Bagarstugan is strictly a daytime operation, however there are plenty of nocturnal dining options a few steps away. One of my favourites was the lively upstairs restaurant at Indigo Restaurant & Bar. Both the food and drinks selection were superb, with the talented bar staff able to create any cocktail one desires (the Pisco Sours were the best this side of Peru).
Located between Indigo and Bagarstugan is Dino’s Bar & Grill, which is an American-style sports bar featuring live music and a menu loaded with American classics (hamburgers, ribs etc).
Almost all dining/ bar options are located in Mariehamn but one worth journeying to (15 kilometres north of the capital) is the fantastic Stallhagen Brewery which is located a short drive west of Godby on route 4.
Stallhagen was the first micro-brewery on Åland and today produces a dozen different types of craft beers from pale ale’s to darker stouts to berry-infused (blueberry ale or raspberry stout) concoctions – all of which are very quaffable.
One of their more popular beers is Honungsöl, which includes local honey. The manager told me as a result of the popularity of this beer, Åland farmers are now increasing honey production to meet the demand from the brewery.
The brewery restaurant produces an amazing selection of dishes which are nicely paired with different beers by the friendly, enthusiastic staff. I returned more than once for their lunch special which was home-made sausages served with mashed potatoes and sauerkraut.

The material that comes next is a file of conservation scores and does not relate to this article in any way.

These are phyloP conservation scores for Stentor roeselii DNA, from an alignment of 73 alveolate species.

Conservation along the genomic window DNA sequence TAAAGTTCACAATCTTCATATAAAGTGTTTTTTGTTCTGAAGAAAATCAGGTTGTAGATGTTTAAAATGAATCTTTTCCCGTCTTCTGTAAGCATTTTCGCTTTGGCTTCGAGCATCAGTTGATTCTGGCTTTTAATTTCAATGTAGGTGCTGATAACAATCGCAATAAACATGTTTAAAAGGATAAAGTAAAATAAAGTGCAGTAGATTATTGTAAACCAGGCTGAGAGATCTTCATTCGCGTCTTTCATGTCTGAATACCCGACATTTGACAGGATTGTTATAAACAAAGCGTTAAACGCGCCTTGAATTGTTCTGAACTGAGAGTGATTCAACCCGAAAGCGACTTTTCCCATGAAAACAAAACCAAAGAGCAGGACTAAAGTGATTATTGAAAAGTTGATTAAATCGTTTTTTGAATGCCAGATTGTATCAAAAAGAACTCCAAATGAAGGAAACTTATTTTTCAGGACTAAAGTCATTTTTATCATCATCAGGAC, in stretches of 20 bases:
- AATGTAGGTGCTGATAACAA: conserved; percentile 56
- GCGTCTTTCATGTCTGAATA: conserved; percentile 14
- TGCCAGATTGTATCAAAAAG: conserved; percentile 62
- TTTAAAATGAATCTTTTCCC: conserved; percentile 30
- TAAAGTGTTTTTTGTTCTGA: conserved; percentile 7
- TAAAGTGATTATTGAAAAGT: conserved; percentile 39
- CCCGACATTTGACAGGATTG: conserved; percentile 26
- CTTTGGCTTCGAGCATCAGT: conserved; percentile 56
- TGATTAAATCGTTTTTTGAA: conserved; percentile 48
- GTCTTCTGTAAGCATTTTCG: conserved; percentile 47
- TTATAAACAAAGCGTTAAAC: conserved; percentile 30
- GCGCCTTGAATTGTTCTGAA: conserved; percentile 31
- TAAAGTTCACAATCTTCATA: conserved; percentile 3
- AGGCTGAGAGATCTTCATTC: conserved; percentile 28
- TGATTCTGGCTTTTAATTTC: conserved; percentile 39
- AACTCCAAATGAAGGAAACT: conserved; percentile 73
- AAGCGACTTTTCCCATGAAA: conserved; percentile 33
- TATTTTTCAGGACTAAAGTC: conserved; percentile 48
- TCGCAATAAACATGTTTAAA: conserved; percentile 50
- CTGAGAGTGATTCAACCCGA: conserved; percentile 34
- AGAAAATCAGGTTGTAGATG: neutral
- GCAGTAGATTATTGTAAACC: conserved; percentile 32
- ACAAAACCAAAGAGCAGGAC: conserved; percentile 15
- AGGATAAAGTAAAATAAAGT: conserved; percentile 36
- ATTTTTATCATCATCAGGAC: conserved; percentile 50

This was paired with a small selection of their beers which were served in tasting glasses. By the end of my stay I had sampled their full range!
The brewery is a good place to try the famous Åland pancake which is semolina based and pairs very well with a full-bodied stout.
Being a territory of Finland, the visa policy of the Schengen area applies to the Åland Islands.
All sea and air connections are with neighbouring Schengen members (Finland, Sweden or Estonia), hence there are no immigration checks upon arrival and no passport stamps issued.
Flights to the Åland Islands arrive at the sleepy Mariehamn airport, which is located 3 kilometres (2 miles) north-west of the capital in the municipality of Jomala.
On the evening I arrived from Stockholm (on the last flight of the day), there were no taxis at the airport so I called for one using the free public phone. In the meantime, everyone else had left the terminal which left me and the security guard, who announced he was going home and left me alone inside the terminal to wait for my taxi. Crime is unheard of on the islands and the Ålanders are very laid-back and relaxed.
The following airlines provide connections with the outside world:
There are no airport bus services while a taxi from Mariehamns Taxi will cost between €15-20 to downtown.
Most visitors to the islands arrive by sea from either Sweden, Finland or Estonia. Currently four ferry companies provide regular international services to the islands: